Lively’s grief-stricken surfer girl, Nancy, has lost her mother to cancer, left medical school, and retreated to a secluded Mexican beach to forget her troubles and ride the spectacular southern swells. Had she headed back to town after lunch, it truly would have been the perfect day. But, alas, she stays out a bit longer than she should, and before you can say “girl in peril”, she finds herself laying on an isolated rock two hundred yards from shore, blood gushing from a savage shark bite in her leg, and the rising tide threatening to wash her off of her safe place and into the jaws (no pun intended) of the great white shark lurking in the dark water. Facing near-impossible odds, the determined and resourceful Nancy rediscovers her lost will to live and sets about trying to find a way to get herself to safety before it’s too late.

Like many shark movies that take themselves seriously (no, I’m not talking to you, Sharknado), The Shallows must be judged against Spielberg’s 1975 masterpiece. That said, is it fair to say that The Shallows is better than one or more movies that has Jaws in its title followed by a number? Yes, absolutely. Does it even come close to the original Jaws? No way.

Then again, what does?

Jaws remains one of the most ground-breaking films of any genre in the history of film. Ranked number 48 on the American Film Institute’s roster of the 100 Greatest American Movies of All Time, Jaws is not only an outstanding film on the merits, but it also single-handedly created the idea of the summer blockbuster. For all the amazing things about Jaws, however—the phenomenal performances, the terrific writing, the rich characters—what is often lost about this timeless classic is just how good a horror film it really is. Jaws actually scares you. And it doesn’t just scare you in the moment: it lingers with you, it haunts you, and it plays with your mind whenever you dip your toe into the deep blue sea. It is not hype to say that an entire generation of moviegoers learned to be afraid of the water from Jaws.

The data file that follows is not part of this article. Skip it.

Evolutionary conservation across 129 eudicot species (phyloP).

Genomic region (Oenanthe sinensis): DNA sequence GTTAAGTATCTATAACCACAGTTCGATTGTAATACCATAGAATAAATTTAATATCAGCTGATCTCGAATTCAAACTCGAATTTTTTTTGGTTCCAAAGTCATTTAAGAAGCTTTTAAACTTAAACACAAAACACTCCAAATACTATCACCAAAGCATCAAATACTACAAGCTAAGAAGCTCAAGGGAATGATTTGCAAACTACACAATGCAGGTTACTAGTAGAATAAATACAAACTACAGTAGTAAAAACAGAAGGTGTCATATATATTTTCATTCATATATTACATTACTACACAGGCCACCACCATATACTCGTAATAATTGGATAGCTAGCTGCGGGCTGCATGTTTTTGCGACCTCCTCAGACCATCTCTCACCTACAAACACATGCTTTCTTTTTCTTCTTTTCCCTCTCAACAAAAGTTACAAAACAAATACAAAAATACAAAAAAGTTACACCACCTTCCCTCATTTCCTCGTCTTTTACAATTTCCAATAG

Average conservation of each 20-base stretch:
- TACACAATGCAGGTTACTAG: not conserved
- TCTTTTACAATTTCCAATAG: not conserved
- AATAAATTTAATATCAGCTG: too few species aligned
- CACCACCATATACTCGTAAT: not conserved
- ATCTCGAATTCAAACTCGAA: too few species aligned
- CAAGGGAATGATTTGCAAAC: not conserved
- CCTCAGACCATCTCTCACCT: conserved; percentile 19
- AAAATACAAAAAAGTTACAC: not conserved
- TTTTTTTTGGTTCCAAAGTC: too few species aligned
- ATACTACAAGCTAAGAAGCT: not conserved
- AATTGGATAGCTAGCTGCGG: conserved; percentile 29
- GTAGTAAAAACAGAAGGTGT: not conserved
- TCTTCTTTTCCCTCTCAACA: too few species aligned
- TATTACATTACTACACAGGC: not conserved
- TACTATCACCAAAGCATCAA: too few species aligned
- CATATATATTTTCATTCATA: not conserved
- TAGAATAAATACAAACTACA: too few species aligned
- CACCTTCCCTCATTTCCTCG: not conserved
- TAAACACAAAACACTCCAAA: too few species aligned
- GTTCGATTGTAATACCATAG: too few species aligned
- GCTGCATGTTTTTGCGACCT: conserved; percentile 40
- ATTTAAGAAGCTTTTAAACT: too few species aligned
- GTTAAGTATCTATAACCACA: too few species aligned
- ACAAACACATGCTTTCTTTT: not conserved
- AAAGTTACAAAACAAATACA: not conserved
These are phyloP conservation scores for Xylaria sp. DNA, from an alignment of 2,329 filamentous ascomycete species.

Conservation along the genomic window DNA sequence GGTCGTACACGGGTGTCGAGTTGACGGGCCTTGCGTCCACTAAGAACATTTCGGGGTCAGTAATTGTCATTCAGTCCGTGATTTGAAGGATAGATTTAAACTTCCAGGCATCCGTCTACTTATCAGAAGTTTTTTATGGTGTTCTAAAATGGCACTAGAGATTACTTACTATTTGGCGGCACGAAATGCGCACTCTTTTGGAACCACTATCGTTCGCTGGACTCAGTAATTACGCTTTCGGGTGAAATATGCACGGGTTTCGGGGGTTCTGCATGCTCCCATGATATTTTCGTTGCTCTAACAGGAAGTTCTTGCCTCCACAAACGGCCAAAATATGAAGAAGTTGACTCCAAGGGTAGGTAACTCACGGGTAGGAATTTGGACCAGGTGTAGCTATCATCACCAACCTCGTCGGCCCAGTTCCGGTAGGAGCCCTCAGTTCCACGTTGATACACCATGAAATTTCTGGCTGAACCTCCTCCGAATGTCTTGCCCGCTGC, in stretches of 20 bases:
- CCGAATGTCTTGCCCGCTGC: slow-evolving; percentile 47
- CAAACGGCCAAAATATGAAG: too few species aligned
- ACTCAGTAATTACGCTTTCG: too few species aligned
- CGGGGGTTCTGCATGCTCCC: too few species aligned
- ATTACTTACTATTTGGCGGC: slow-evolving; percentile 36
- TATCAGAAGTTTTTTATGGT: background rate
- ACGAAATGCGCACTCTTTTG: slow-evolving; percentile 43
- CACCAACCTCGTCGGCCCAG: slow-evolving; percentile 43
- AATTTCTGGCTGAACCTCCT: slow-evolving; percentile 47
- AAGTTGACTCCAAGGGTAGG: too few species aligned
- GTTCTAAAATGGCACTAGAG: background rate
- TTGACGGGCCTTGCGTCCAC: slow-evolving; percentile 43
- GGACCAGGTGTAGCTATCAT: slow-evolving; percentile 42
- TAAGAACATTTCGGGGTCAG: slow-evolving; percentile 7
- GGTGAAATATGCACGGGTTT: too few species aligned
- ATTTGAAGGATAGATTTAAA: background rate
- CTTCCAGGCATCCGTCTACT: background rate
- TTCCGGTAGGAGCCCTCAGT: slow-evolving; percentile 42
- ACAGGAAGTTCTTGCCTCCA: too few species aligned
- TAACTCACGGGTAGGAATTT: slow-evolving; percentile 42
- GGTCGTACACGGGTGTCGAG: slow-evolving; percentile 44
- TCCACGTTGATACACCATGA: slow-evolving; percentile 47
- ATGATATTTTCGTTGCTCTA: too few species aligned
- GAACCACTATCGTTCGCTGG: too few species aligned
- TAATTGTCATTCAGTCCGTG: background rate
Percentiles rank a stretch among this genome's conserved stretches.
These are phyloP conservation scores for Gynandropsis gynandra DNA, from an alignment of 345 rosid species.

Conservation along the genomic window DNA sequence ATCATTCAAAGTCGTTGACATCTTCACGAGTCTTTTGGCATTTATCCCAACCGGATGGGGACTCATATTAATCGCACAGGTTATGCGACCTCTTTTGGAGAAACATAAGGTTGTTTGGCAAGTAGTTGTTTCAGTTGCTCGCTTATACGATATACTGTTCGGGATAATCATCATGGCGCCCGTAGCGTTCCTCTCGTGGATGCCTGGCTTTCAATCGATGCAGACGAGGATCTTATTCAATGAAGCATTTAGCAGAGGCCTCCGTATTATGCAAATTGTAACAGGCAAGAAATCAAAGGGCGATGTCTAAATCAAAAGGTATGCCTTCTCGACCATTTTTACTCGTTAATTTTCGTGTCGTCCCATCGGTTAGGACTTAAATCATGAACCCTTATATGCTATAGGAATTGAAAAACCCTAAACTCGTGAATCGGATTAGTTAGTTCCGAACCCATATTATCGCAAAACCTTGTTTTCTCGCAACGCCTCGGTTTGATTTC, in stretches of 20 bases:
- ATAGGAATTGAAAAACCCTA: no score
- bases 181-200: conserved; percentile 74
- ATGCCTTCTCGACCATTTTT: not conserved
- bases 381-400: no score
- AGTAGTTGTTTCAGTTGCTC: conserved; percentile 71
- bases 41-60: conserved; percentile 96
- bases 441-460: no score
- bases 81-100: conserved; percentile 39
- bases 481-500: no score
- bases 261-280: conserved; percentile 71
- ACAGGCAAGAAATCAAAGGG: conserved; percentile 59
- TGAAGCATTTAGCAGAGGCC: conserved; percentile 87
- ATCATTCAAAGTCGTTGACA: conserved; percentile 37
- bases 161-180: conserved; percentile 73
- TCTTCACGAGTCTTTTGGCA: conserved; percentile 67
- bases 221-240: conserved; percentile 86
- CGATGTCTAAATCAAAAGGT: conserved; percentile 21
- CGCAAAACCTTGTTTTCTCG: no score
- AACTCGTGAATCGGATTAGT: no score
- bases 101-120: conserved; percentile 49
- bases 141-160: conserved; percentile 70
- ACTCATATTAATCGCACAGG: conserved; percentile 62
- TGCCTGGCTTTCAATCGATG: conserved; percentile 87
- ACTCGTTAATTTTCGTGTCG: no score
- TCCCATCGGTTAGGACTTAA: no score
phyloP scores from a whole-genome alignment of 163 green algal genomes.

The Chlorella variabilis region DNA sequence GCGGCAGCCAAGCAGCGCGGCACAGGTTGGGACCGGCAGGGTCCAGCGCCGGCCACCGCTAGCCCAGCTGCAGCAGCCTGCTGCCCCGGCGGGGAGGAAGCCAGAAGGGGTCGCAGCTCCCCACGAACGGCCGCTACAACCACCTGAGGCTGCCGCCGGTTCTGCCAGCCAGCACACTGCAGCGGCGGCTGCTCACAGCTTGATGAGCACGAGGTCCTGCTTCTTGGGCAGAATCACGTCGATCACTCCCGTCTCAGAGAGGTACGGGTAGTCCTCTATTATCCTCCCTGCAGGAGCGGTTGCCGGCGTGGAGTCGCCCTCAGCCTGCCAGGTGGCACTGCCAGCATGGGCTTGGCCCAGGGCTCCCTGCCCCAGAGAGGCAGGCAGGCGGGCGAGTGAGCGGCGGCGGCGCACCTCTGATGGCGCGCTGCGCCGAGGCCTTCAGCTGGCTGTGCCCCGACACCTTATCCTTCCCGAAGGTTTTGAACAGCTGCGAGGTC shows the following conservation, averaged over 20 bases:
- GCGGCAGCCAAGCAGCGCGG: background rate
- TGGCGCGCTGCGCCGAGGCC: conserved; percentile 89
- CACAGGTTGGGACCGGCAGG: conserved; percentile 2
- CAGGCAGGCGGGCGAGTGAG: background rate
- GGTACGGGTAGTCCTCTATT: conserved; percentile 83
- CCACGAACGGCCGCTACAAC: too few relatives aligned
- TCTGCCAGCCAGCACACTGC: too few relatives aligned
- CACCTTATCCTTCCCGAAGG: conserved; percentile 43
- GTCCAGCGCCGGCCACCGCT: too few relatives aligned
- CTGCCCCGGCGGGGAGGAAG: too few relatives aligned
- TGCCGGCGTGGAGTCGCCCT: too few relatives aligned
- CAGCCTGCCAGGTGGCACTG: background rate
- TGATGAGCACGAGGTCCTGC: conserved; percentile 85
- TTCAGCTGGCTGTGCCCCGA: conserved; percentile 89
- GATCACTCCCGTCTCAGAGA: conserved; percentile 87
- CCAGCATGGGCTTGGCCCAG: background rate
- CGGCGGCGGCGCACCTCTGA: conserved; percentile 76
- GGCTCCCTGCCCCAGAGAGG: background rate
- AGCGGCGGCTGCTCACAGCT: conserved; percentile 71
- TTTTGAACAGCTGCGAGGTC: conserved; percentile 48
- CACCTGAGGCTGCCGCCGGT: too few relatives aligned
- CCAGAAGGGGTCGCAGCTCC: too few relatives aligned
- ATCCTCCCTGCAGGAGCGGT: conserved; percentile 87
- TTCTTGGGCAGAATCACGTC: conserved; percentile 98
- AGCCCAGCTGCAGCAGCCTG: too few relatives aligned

On its own terms, The Shallows provides its fair share of scares, as well, though its killer shark occasionally seems to be a bit too obsessed with  Nancy when, as the saying goes, there are plenty of other fish (and mammals, for that matter) in the sea. The great white of The Shallows seems to have been inspired by the masked killers of the 80’s slasher cycle in its single-minded drive to kill this one specific victim, but considering the tasty way in which the film presents Blake Lively, perhaps it’s hard to blame the precocious fish.

Especially in the film’s early scenes, director Collet-Serra leers at Lively. His gaze lingers on her every curve, from front to back, like a creepy neighbor in an upstairs window with a pair of binoculars.  He cuts from the magnificence of the secluded beach to the gorgeous tree line to Lively peeling off her clothes like she’s just another part of the scenery.

Lively, though, rises above it and proves to be much more than a pretty face. As the movie’s sole actor for probably 90% of its running time, Lively anchors the film effectively and does well to create a real character out of what essentially is a one-line scenario:  What would happen if a girl got caught alone on a rock in the middle of nowhere and had to match wills against a great white shark? There isn’t much room there for character development, but Lively does her level best.

In the end, though, The Shallows has little to do with character, plot, story, or any other element of traditional narrative. It’s about tension, suspense, and a massive, angry, lunging shark. In retrospect, that’s probably not enough. But in the dark of the theater, it makes for good, engaging summer entertainment.